Exposed: Facebook Fails the Ethical Challenge of Transparency

Aidan White

Revelations in the Guardian about the rules and codes Facebook has developed to deal with violence, terrorism, hate-speech and a multitude of other forms of online abuse, will reinforce a much-needed global debate about ethics and standards.

What is astonishing about the Facebook Files story this week is that it is the first glimpse from inside this notoriously secretive company about how it manages information.

With almost two billion users, Facebook is already the first truly global media company. It has the power to shape the social, cultural and political landscape of the Western world and is already under intense scrutiny by governments in the United States and Europe.

And it is good business. The company has become eye-wateringly rich by using technology to sell the personal information of its users. In April this year it was valued at more than $350 billion.

Its business model promotes anything that generates clicks and interest, even if it is false or abusive. It gives no priority to information as a public good, such as journalism, and it is overwhelmed by information overload.

As one insider told the Guardian: “Facebook cannot keep control of its content. It has grown too big, too quickly.”

The insights provided in the latest investigation show that although Facebook is not a traditional media company, it must take responsibility for how its technology is used.

Governments, such as those in Britain and Germany, have already condemned the failure of social media companies for failing to take sufficient action to tackle dangerous content. Now they are ready to impose fines and legal controls to force Facebook and others to stop the flow of malicious fake news and extremist content.

Traditional publishers are also calling for action. The impoverishment of journalism and newsrooms by the draining away of advertising revenue by Google, Facebook and others has angered traditional media, not least because many believe these companies fail to acknowledge their publisher responsibilities.

The American National Newspaper Publishers Association has called for the network to be regulated and at the beginning of June the World Association of Newspapers meeting in South Africa will launch an international expert group involving around 150 media executives from 50 countries that aims to redefine relations between social media and the news industry. This expert group will launch with a report on how Facebook makes its money – a sore point for journalists and editors everywhere.

What this report and the story from The Guardian have in common is a focus on the culture of secrecy that surrounds Facebook and its work.

The company has a good line in well-meaning rhetoric and employs a number of bright sparks to defend its interests. Monika Bickert, the company’s Global Policy Chief, for instance, told The Guardian: “We feel responsible to our community to keep them safe and we feel very accountable. It’s absolutely our responsibility to keep on top of it. It’s a company commitment.”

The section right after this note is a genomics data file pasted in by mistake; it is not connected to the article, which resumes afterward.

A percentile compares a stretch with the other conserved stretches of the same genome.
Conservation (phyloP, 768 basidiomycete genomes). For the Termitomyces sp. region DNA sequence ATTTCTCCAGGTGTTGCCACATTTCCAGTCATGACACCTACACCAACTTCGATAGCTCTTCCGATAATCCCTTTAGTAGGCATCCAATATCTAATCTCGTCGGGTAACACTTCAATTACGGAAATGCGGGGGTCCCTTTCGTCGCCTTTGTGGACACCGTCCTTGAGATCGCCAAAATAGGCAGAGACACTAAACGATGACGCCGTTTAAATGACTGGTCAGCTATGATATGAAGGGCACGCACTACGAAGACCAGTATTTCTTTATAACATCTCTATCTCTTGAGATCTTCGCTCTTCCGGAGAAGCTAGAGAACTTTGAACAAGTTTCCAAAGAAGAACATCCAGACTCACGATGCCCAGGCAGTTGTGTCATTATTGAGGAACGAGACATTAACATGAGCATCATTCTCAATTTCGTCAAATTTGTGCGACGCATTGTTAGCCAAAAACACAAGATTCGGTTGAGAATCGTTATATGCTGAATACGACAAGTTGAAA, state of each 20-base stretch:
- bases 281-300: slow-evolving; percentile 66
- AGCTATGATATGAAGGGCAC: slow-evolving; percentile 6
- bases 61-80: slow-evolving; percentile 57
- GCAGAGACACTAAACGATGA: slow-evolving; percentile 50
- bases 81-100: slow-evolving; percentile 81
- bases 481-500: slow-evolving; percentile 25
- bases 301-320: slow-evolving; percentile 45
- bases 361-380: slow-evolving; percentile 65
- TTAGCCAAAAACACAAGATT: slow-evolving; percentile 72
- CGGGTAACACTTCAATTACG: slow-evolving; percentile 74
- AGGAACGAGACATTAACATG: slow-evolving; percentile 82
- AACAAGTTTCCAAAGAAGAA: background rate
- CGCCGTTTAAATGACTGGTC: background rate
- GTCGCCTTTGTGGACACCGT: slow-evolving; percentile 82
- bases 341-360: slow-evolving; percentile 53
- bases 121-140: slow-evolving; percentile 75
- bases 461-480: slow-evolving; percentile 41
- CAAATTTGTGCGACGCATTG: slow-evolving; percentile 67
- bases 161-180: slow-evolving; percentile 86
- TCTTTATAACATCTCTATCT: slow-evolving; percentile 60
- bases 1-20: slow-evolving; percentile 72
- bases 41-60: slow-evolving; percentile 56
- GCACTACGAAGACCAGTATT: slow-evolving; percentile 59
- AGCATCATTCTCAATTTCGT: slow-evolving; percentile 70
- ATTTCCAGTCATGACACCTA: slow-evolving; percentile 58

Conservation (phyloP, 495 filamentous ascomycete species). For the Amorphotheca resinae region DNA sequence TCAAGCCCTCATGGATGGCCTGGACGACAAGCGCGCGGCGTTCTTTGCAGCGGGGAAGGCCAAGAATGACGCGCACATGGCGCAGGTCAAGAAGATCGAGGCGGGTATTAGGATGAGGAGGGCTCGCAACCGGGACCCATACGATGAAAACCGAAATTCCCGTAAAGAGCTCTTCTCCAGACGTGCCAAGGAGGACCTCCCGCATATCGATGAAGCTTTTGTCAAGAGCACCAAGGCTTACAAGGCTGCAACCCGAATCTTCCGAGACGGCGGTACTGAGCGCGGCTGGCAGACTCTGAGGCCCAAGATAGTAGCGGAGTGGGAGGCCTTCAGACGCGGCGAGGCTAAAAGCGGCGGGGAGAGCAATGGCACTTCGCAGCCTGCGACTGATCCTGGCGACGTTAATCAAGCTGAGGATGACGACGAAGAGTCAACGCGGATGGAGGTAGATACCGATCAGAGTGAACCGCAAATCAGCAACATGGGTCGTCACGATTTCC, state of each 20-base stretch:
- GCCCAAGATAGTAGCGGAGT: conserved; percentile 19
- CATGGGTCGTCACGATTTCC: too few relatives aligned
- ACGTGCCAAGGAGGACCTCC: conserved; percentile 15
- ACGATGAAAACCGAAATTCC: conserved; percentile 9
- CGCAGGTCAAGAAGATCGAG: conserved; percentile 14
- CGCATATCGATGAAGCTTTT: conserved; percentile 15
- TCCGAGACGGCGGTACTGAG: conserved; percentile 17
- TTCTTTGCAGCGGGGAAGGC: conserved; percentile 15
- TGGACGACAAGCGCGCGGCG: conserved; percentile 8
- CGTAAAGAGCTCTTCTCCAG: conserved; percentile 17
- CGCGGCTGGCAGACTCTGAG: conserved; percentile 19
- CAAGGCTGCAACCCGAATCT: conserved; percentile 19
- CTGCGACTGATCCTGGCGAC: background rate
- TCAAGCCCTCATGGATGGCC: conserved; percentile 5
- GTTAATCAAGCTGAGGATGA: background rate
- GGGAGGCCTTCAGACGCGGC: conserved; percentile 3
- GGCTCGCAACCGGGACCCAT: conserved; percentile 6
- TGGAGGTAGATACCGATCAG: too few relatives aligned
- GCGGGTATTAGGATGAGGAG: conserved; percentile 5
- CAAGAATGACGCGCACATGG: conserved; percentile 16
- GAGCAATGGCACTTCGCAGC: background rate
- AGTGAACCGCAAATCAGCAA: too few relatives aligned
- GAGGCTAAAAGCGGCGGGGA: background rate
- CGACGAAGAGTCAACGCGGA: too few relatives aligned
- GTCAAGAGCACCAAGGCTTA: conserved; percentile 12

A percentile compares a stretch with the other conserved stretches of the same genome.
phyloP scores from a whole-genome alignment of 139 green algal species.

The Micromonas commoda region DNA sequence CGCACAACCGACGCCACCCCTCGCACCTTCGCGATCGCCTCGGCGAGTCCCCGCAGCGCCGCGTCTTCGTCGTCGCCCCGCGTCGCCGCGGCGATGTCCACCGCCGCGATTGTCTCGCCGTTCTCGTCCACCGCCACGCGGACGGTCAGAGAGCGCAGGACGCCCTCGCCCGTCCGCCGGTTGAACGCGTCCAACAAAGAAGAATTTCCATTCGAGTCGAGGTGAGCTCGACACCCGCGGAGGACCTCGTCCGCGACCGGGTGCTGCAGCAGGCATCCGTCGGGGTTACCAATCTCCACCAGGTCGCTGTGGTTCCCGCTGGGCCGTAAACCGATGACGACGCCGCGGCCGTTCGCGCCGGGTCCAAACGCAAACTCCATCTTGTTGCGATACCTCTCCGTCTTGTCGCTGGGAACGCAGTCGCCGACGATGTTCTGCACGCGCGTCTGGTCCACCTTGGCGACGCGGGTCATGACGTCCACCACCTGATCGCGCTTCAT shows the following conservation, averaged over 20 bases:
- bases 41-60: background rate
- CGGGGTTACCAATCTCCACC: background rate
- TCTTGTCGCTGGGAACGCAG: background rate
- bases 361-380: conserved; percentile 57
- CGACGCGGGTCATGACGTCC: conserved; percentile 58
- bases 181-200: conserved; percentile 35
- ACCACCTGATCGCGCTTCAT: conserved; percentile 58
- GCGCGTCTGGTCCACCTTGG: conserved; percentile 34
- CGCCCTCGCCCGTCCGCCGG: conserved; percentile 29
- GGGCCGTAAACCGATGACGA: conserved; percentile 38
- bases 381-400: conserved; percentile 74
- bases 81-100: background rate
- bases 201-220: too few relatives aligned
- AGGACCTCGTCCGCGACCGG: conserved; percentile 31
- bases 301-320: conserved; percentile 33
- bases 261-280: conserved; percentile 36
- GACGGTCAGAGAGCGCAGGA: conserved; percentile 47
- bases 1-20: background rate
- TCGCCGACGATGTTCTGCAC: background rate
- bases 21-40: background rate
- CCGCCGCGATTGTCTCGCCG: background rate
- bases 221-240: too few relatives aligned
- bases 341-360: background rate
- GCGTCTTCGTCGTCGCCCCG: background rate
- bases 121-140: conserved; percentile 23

But the words sound hollow. Facebook rarely volunteers to changes its approach. It appears to respond only to appeals to take down dangerous content when the complaints come from either powerful advertisers or political leaders or when there is orchestrated media outrage, such as over last year’s censorship of the famous Vietnam war-era picture of Napalm-girl Phan Thi Kim Phuc.

Hitherto, the company has made changes only as a result of external pressure and even then those changes have been modest. As the Guardian reveals, videos of beheadings, a sexual assault on a child, and a man being stabbed were only removed when journalists asked about them – even though users had flagged the posts.

Central to the problem is that the company refuses to be transparent about the way it works. This latest report is a good example. Hundreds of millions of Facebook users have for the first time access to information on the company’s arrangements for monitoring and deleting content, but only thanks to insider leaks, the investigative journalism of a major news outlet and anonymous testimony of employees.

This is itself a shocking indicator of how far Facebook has yet to travel before it reaches any credible point of democratic accountability.

Its algorithms work in mysterious ways that are controversial, but the company refuses to explain how they work for business reasons, however this cannot be an excuse for its failure to be open about how it moderates information.

The moderators employed by Facebook face an impossible task to keep the site free of extremist content, whether it’s from terrorists or deranged individuals committing acts of murder and torture. Although Facebook is reacting and promises new artificial intelligence to try to remove unacceptable content more swiftly it does not employ enough men and women to help get this out-of-control web site back on track.

It says it will employ 3,000 more moderators to top up the existing team of 4,000. That will still be nowhere near enough. As the EJN has already pointed out, that will only provide one moderator for each 250,000 users.

It may well be that numbers alone will not solve the problem, but Facebook needs to be aware that transparency is not an extravagance, it gets to the heart of media accountability and democracy.

The work of Facebook raises legitimate questions about how it treats content, how it intersects with democracy, and how it influences the global information landscape. The company promises to do more, but its lack of respect for transparency and ethical standards remain an obstacle to building trust.


Read the article in Spanish here: Facebook se queda corto ante el desafío ético de la transparencia

More on Facebook and media ethics:

EJN Report on Challenges for Journalism in the post-truth era